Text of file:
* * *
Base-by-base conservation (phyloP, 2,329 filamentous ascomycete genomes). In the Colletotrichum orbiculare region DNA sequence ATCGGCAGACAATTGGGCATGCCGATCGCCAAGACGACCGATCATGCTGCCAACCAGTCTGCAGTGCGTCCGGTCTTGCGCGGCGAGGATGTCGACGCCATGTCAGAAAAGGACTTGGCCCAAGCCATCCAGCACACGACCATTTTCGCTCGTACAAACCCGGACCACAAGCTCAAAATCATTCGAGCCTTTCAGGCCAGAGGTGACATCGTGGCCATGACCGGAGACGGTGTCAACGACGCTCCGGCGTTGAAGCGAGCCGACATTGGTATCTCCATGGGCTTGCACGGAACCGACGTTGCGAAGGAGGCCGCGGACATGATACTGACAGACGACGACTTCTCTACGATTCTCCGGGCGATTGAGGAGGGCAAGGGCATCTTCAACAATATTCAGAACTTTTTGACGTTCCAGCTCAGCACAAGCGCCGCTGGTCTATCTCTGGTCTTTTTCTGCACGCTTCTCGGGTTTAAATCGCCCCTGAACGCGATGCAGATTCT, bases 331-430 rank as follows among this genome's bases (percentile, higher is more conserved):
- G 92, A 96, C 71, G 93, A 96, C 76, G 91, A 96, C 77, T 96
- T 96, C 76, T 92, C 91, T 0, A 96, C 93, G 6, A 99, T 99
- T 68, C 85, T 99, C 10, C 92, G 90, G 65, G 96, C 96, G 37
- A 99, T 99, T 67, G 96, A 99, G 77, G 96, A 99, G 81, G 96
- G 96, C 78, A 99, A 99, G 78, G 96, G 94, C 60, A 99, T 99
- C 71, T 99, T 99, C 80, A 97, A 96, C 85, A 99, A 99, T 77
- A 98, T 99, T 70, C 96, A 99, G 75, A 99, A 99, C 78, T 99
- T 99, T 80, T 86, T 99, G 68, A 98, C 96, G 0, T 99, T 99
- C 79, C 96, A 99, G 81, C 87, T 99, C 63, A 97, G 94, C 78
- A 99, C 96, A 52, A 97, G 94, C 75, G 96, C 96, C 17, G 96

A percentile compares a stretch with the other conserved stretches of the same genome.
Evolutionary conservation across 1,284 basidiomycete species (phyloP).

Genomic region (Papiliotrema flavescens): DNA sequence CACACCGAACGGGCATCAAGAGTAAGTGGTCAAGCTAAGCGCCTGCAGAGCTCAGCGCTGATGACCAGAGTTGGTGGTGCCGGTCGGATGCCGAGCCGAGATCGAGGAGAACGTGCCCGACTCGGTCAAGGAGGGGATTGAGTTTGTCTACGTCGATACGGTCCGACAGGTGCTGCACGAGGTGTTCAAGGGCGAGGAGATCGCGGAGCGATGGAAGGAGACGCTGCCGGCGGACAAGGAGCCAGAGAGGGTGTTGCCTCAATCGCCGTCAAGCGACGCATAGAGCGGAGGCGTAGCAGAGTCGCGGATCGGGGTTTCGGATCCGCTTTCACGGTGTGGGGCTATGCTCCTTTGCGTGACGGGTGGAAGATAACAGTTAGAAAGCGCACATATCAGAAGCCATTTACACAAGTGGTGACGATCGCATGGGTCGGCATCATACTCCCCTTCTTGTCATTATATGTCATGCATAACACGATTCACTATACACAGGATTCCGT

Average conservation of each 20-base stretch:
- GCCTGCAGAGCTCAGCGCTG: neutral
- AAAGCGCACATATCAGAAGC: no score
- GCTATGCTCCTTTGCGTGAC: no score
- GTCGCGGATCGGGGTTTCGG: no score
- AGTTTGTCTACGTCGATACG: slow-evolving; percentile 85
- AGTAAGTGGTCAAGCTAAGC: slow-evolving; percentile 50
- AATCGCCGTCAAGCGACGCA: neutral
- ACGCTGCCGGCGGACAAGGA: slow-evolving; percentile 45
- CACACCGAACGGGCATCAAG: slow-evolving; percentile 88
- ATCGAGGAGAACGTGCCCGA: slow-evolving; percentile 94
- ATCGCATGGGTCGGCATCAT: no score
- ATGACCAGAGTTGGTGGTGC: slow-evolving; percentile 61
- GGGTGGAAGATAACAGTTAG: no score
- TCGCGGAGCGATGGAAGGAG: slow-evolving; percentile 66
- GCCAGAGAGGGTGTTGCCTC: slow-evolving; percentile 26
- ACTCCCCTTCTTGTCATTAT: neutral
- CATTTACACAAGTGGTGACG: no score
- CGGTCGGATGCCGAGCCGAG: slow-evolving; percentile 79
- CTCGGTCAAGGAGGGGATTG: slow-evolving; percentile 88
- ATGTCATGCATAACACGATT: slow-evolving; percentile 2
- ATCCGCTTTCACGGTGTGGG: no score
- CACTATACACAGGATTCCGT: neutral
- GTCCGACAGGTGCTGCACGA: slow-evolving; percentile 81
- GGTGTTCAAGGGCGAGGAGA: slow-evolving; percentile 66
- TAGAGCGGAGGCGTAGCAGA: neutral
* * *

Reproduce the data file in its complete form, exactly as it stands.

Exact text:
Base-by-base conservation (phyloP, 2,329 filamentous ascomycete genomes). In the Colletotrichum orbiculare region DNA sequence ATCGGCAGACAATTGGGCATGCCGATCGCCAAGACGACCGATCATGCTGCCAACCAGTCTGCAGTGCGTCCGGTCTTGCGCGGCGAGGATGTCGACGCCATGTCAGAAAAGGACTTGGCCCAAGCCATCCAGCACACGACCATTTTCGCTCGTACAAACCCGGACCACAAGCTCAAAATCATTCGAGCCTTTCAGGCCAGAGGTGACATCGTGGCCATGACCGGAGACGGTGTCAACGACGCTCCGGCGTTGAAGCGAGCCGACATTGGTATCTCCATGGGCTTGCACGGAACCGACGTTGCGAAGGAGGCCGCGGACATGATACTGACAGACGACGACTTCTCTACGATTCTCCGGGCGATTGAGGAGGGCAAGGGCATCTTCAACAATATTCAGAACTTTTTGACGTTCCAGCTCAGCACAAGCGCCGCTGGTCTATCTCTGGTCTTTTTCTGCACGCTTCTCGGGTTTAAATCGCCCCTGAACGCGATGCAGATTCT, bases 331-430 rank as follows among this genome's bases (percentile, higher is more conserved):
- G 92, A 96, C 71, G 93, A 96, C 76, G 91, A 96, C 77, T 96
- T 96, C 76, T 92, C 91, T 0, A 96, C 93, G 6, A 99, T 99
- T 68, C 85, T 99, C 10, C 92, G 90, G 65, G 96, C 96, G 37
- A 99, T 99, T 67, G 96, A 99, G 77, G 96, A 99, G 81, G 96
- G 96, C 78, A 99, A 99, G 78, G 96, G 94, C 60, A 99, T 99
- C 71, T 99, T 99, C 80, A 97, A 96, C 85, A 99, A 99, T 77
- A 98, T 99, T 70, C 96, A 99, G 75, A 99, A 99, C 78, T 99
- T 99, T 80, T 86, T 99, G 68, A 98, C 96, G 0, T 99, T 99
- C 79, C 96, A 99, G 81, C 87, T 99, C 63, A 97, G 94, C 78
- A 99, C 96, A 52, A 97, G 94, C 75, G 96, C 96, C 17, G 96

A percentile compares a stretch with the other conserved stretches of the same genome.
Evolutionary conservation across 1,284 basidiomycete species (phyloP).

Genomic region (Papiliotrema flavescens): DNA sequence CACACCGAACGGGCATCAAGAGTAAGTGGTCAAGCTAAGCGCCTGCAGAGCTCAGCGCTGATGACCAGAGTTGGTGGTGCCGGTCGGATGCCGAGCCGAGATCGAGGAGAACGTGCCCGACTCGGTCAAGGAGGGGATTGAGTTTGTCTACGTCGATACGGTCCGACAGGTGCTGCACGAGGTGTTCAAGGGCGAGGAGATCGCGGAGCGATGGAAGGAGACGCTGCCGGCGGACAAGGAGCCAGAGAGGGTGTTGCCTCAATCGCCGTCAAGCGACGCATAGAGCGGAGGCGTAGCAGAGTCGCGGATCGGGGTTTCGGATCCGCTTTCACGGTGTGGGGCTATGCTCCTTTGCGTGACGGGTGGAAGATAACAGTTAGAAAGCGCACATATCAGAAGCCATTTACACAAGTGGTGACGATCGCATGGGTCGGCATCATACTCCCCTTCTTGTCATTATATGTCATGCATAACACGATTCACTATACACAGGATTCCGT

Average conservation of each 20-base stretch:
- GCCTGCAGAGCTCAGCGCTG: neutral
- AAAGCGCACATATCAGAAGC: no score
- GCTATGCTCCTTTGCGTGAC: no score
- GTCGCGGATCGGGGTTTCGG: no score
- AGTTTGTCTACGTCGATACG: slow-evolving; percentile 85
- AGTAAGTGGTCAAGCTAAGC: slow-evolving; percentile 50
- AATCGCCGTCAAGCGACGCA: neutral
- ACGCTGCCGGCGGACAAGGA: slow-evolving; percentile 45
- CACACCGAACGGGCATCAAG: slow-evolving; percentile 88
- ATCGAGGAGAACGTGCCCGA: slow-evolving; percentile 94
- ATCGCATGGGTCGGCATCAT: no score
- ATGACCAGAGTTGGTGGTGC: slow-evolving; percentile 61
- GGGTGGAAGATAACAGTTAG: no score
- TCGCGGAGCGATGGAAGGAG: slow-evolving; percentile 66
- GCCAGAGAGGGTGTTGCCTC: slow-evolving; percentile 26
- ACTCCCCTTCTTGTCATTAT: neutral
- CATTTACACAAGTGGTGACG: no score
- CGGTCGGATGCCGAGCCGAG: slow-evolving; percentile 79
- CTCGGTCAAGGAGGGGATTG: slow-evolving; percentile 88
- ATGTCATGCATAACACGATT: slow-evolving; percentile 2
- ATCCGCTTTCACGGTGTGGG: no score
- CACTATACACAGGATTCCGT: neutral
- GTCCGACAGGTGCTGCACGA: slow-evolving; percentile 81
- GGTGTTCAAGGGCGAGGAGA: slow-evolving; percentile 66
- TAGAGCGGAGGCGTAGCAGA: neutral